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Archive for October, 2010

2010 was the most compressed harvest we’ve had in the Willamette Valley since sometime back in the dim and distant 70’s.  We waited until the last possible minute to pick, waiting for our gorgeous Indian Summer to bring on the final flavor development that makes a great vintage.   When that moment came, there were storm clouds on the horizon.

We could never have pulled off this vintage without a vineyard crew that went way above and beyond the call of duty.  Our crew of twenty-five people worked ten hours a day for five straight days, barely stopping to eat.  They picked 95 tons at Bethel Heights and Justice in just 5 days = 190,000 pounds = 38,000 pounds per day = 1520 pounds per person per day = 95 buckets per person per day.

These are the heroes of the 2010 vintage!

 

 

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We had a great party yesterday with the fantastic Solar Nation team to celebrate the completion of our solar energy project.   40% of our energy at Bethel Heights is now provided by the sun!

Solar Nation CEO Paul Hodge was on hand to toast the success of our project.

An album of great photos from the party was posted this morning by Rachel Trousdale, “Solar Development Analyst” and top notch party planner.

Visitors to our tasting room can now watch the kilowatt hours mount up and learn how it works on the monitor in our tasting room.  Come see for yourself!

Thanks, Solar Nation!

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Finally got them to  stand still long enough to be introduced!  Top to bottom, wearing their new Oregon Certified Sustainable Wine t-shirts:

Kate Ayres, Mimi Casteel, Jaime Guzman, Alex Bogetti, Pat Dudley, Don Kowitz, Jose Luis Martinez, Ben Casteel, Ted Casteel…   and Marilyn


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Today our vineyard crew started as usual at daybreak, picking a few tons next door at Temperance Hill Vineyard before coming down to Bethel Heights around 10:30. By noon they had finished the Flat Block, the last of our 2010 Pinot noir!   We thought they would have to call it a day by the time they finished picking the Wente Chardonnay and the Pinot blanc around 2:00, but with serious grey clouds piling up to the west, they kept going until 4:00 and brought in all the Pinot gris as well.  Everyone is going the extra mile in this most compressed harvest that anyone can remember.

All the white grapes look beautifully ripe, with nice brown stems and golden colored fruit (small crop pay-off).  But the trouble with white grapes is you can’t just sort and destem and throw them into a fermenter to chill out.  The whites all have to be pressed first, and every press  
load takes hours, and then the press cleanup after each load is incredibly sticky and messy and time-consuming.  Here it is 11:00 at night, and our midnight shift (Mimi and Alex tonight) is still pressing Chardonnay, and eating the last of the delicious lentil-sausage soup that Marilyn made for lunch today.

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Don, New Kate, and Mimi smiling on Pinot

Another long and very satisfying day:  25 tons of gorgeous Pinot noir, including all of the Southeast Block and South Block, harvested under sunny skies.   6:45 pm:  Sun setting, Moon and Jupiter rising, and everyone is still smiling tonight as the work goes on.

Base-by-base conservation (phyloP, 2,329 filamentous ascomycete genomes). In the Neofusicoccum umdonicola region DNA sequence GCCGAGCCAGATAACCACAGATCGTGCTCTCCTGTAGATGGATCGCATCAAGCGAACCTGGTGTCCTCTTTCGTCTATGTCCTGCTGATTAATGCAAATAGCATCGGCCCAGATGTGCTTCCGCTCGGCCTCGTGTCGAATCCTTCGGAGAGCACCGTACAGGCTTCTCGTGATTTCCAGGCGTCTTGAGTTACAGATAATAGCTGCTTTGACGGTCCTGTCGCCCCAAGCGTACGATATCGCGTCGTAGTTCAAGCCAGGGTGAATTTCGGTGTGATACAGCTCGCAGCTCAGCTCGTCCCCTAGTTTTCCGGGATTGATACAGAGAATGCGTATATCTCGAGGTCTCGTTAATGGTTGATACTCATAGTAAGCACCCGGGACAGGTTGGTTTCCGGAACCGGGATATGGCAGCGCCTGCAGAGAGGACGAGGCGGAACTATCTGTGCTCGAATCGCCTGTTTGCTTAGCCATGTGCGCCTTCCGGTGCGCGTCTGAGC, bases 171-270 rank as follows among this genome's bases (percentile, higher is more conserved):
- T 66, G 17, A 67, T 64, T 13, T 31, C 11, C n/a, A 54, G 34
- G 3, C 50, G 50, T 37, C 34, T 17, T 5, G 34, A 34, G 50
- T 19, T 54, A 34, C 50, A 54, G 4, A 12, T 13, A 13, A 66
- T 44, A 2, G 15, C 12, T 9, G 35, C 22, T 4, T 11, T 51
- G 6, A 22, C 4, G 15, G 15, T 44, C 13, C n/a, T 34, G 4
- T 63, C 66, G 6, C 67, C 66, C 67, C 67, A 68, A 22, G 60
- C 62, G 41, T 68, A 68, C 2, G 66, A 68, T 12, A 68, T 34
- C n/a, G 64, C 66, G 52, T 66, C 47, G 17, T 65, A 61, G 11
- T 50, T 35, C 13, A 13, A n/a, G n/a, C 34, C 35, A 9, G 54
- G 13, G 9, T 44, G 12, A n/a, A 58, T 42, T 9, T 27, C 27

Ted, Marilyn and Ben smiling on lunch

What the crush crew had for lunch today:  beef kebobs with chanterelles over risotto, and a side of Caesar salad – Marilyn is spoiling us, but no wonder everyone is still smiling!   We have TWO chanterelle hunters on our crush crew this year, our brand new Kate and our good old Alex.

Jack hanging in there

Jack is home from the kennel, cannon shell-shock averted.  Now that harvest is underway, he can head for the winery at daybreak (cannon-break) and spend the day under the table in the office until Ted turns off the cannons and it’s time for a moonrise walk!

 

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It was a long day yesterday!  28 tons of Pinot noir picked by early afternoon; sorting and destemming went on until long after sunset.  Back at it at daybreak today.  Ted wants to get all the Pinot picked this week, with rain on the horizon for Friday.  The fruit looks lovely and tastes great, with brix coming in around 22 average on all the lots picked yesterday.

Marilyn’s traditional first lunch of the crush:  Mulligatawny Soup!

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From Marilyn:  One last seasonal recipe before I start cooking daily for the crew.  Perfect accompaniment to our 2008 Estate Grown Pinot Noir!

Hint:  In the woods, they are free!  In the store they are very expensive.  Yes, it’s Oregon’s state mushroom, the golden chanterelle.  Here is an adaptation from a recipe served by the Stephanie Inn, a beautiful resort and restaurant in Cannon Beach.

Enjoy!

Chanterelle Mushroom Appetizer

Serve with  Bethel Heights Estate Grown Pinot Noir

2 cups fresh chanterelles, stems mostly removed, brushed clean and cut into bite size pieces

Preheat oven to 350.

Marinade for roasting:

1/4th cup balsamic vinegar

1/2 T soy sauce

1 clove garlic, minced or pressed through garlic press

1/2 T chives, minced

3/4 cup olive oil

1/4 cup water

1/2 T Dijon mustard

Salt and pepper to taste – after roasting

2 T butter – after roasting

Place mushrooms in marinade and toss to cover.  Roast in baking dish for 20 minutes or more until they are soft and cooked through.

Drain off most of liquid (reserve for other use – great on pasta or in soups).

Add 2 T butter to drained, warm mushrooms.

Serve warm on crostini.

Serves 4

 

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